The Muslim Brotherhood is treading cautiously in the new Egypt, assuring the military government and fellow Egyptians that it does not want power and trying to dispel fears about its political strength. The target of decades of state oppression, the Brotherhood wants to preserve the freedoms it is enjoying under the new military-led administration that took power from Hosni Mubarak.
So far, signs are encouraging for the Brotherhood: an eight-man judicial council appointed to propose democratic changes to the constitution includes one of its members. But experts say the Islamists remain wary of the military. That partly explains why they have gone out of their way to say they are not seeking power — a reiteration of a position they have long espoused to avoid confrontation with the state.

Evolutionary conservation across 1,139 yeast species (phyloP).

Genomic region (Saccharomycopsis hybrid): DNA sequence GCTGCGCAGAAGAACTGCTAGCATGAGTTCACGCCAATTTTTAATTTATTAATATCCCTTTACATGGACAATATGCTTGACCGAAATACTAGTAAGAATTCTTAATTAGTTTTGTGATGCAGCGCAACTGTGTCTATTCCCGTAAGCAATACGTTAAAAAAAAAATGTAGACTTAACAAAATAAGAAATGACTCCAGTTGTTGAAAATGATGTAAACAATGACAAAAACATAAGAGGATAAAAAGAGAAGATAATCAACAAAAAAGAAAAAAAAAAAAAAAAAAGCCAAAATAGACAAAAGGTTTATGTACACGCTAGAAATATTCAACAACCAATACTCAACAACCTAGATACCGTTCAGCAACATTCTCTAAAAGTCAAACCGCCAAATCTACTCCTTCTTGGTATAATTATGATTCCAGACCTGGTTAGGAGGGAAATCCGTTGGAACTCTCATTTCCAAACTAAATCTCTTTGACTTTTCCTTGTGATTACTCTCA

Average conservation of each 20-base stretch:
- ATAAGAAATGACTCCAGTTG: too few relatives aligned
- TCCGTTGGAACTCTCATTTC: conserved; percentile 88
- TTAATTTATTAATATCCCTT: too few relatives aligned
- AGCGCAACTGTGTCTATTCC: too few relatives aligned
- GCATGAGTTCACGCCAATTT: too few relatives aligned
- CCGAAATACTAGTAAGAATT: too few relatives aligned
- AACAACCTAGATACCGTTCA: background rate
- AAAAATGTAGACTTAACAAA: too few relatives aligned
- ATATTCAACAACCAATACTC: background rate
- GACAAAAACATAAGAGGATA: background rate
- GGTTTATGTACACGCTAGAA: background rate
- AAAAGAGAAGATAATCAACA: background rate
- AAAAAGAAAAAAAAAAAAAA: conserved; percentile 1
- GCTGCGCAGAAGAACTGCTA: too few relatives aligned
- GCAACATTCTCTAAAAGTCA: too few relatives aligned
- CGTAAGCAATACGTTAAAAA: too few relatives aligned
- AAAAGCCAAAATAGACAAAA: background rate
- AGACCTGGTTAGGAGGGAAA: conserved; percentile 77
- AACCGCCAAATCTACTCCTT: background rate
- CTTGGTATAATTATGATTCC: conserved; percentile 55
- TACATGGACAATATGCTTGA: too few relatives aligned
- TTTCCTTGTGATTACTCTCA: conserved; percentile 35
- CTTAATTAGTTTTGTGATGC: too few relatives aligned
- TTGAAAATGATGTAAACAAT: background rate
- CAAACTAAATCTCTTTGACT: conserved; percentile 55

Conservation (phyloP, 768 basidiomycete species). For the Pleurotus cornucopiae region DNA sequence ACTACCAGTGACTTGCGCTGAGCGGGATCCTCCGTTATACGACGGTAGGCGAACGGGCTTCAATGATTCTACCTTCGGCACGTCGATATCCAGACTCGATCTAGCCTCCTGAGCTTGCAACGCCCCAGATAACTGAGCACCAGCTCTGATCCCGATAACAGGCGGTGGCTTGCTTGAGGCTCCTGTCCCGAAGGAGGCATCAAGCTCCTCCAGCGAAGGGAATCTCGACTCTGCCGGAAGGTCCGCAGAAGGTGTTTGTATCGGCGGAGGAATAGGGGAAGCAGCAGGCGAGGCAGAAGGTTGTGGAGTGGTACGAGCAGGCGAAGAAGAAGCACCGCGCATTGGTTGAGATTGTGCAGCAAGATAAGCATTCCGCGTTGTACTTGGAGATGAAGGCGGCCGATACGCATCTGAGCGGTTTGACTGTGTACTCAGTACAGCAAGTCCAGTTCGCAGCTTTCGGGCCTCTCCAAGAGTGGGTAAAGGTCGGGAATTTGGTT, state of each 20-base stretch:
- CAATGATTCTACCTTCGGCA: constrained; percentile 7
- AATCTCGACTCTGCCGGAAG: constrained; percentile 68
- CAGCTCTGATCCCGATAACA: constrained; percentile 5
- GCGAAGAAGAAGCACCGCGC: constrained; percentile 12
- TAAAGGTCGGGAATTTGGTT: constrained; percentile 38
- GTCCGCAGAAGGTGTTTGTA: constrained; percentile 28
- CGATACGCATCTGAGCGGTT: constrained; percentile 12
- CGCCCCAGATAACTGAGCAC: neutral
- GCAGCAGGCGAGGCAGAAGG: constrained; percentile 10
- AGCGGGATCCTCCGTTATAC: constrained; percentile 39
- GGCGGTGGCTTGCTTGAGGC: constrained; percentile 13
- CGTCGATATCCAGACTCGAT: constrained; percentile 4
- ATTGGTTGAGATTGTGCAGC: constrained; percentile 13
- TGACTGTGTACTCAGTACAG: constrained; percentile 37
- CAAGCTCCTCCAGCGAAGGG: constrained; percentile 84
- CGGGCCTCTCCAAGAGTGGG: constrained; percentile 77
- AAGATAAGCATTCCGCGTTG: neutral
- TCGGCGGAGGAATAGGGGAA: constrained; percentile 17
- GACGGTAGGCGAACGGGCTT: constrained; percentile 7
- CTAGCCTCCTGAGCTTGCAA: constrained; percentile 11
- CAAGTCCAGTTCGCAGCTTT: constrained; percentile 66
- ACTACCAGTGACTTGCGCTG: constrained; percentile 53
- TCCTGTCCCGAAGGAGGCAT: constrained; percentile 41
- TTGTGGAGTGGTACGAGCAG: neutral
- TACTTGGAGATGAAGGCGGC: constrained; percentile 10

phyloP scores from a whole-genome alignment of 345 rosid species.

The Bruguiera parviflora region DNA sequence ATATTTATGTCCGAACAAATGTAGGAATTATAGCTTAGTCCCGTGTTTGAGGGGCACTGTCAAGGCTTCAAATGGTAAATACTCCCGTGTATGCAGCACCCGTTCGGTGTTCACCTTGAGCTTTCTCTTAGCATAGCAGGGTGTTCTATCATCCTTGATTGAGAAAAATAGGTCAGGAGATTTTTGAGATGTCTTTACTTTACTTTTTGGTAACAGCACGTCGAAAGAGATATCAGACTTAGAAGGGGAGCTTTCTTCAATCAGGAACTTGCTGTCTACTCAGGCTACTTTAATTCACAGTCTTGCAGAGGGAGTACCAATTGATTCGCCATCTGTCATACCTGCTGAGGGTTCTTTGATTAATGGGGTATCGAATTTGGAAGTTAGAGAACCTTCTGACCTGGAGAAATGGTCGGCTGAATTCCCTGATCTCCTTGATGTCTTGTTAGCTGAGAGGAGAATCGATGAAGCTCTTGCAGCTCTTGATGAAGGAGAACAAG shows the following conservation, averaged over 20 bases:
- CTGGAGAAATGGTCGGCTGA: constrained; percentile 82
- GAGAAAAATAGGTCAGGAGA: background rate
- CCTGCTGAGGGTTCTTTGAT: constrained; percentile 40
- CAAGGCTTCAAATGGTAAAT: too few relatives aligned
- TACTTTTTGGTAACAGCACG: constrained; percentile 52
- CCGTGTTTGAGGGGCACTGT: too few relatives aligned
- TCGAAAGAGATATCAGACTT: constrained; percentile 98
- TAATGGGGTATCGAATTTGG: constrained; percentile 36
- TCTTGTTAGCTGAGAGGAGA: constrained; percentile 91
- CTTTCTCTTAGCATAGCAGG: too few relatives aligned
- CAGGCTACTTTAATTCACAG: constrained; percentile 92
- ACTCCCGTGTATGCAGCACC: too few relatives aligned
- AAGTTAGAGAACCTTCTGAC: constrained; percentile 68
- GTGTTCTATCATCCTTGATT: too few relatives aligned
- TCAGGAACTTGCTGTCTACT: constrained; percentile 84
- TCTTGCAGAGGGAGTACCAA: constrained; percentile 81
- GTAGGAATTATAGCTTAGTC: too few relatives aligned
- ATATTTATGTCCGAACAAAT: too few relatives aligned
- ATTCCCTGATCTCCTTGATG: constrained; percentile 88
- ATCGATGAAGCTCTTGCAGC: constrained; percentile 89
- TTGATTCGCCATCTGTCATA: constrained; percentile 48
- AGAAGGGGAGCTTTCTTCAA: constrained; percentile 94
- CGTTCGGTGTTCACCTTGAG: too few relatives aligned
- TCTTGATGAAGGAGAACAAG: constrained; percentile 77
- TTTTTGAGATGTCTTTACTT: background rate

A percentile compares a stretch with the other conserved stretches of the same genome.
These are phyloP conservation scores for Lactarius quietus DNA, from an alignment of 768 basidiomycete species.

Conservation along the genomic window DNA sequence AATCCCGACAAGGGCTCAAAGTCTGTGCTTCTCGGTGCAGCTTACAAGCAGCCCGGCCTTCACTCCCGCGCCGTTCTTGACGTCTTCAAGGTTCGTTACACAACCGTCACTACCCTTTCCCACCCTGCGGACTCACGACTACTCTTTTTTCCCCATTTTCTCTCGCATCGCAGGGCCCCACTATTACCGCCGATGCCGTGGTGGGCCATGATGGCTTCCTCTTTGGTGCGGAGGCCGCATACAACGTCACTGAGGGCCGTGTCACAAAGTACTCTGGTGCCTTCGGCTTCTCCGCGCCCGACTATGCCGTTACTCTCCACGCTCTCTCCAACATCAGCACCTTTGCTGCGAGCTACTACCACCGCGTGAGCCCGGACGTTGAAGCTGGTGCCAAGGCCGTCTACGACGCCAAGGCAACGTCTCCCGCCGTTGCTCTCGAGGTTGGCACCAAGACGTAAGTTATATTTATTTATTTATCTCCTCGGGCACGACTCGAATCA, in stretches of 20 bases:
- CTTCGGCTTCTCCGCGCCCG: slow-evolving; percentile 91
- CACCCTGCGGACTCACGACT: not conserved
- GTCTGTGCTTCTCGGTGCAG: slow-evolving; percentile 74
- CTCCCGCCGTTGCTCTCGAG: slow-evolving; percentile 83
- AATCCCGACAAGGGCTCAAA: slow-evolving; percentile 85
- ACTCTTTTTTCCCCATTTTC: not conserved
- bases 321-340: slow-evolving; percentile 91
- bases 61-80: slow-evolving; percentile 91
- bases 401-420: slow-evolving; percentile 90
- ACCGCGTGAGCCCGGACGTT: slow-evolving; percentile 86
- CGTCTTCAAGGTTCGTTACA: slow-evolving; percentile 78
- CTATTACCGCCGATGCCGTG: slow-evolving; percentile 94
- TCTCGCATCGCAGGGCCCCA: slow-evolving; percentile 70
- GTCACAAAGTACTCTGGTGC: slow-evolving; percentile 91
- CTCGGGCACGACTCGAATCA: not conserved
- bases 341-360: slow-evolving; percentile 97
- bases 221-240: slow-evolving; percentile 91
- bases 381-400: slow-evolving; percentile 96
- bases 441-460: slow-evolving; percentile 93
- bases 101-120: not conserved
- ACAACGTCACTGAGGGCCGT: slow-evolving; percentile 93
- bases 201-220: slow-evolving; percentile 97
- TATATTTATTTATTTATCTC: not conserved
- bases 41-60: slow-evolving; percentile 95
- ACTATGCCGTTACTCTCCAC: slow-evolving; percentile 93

The Brotherhood has said it will not field a candidate for president and will not contest enough seats to clinch a majority in parliament. The message, experts say, is partly aimed abroad, especially at the United States, which has expressed some concern over the role the Brotherhood might play in the post-Mubarak Egypt.
The Brotherhood might win 25 to 30 percent of the vote in a free and fair election, said Mohammed Habib, a member of the Brotherhood’s Shura Council and its former deputy leader. “The Brotherhood want to reassure the Egyptian people and the Arab and Islamic world that they do not seek power, or want to compete for power, as much as what matters to them is that there is freedom and democracy,” he said.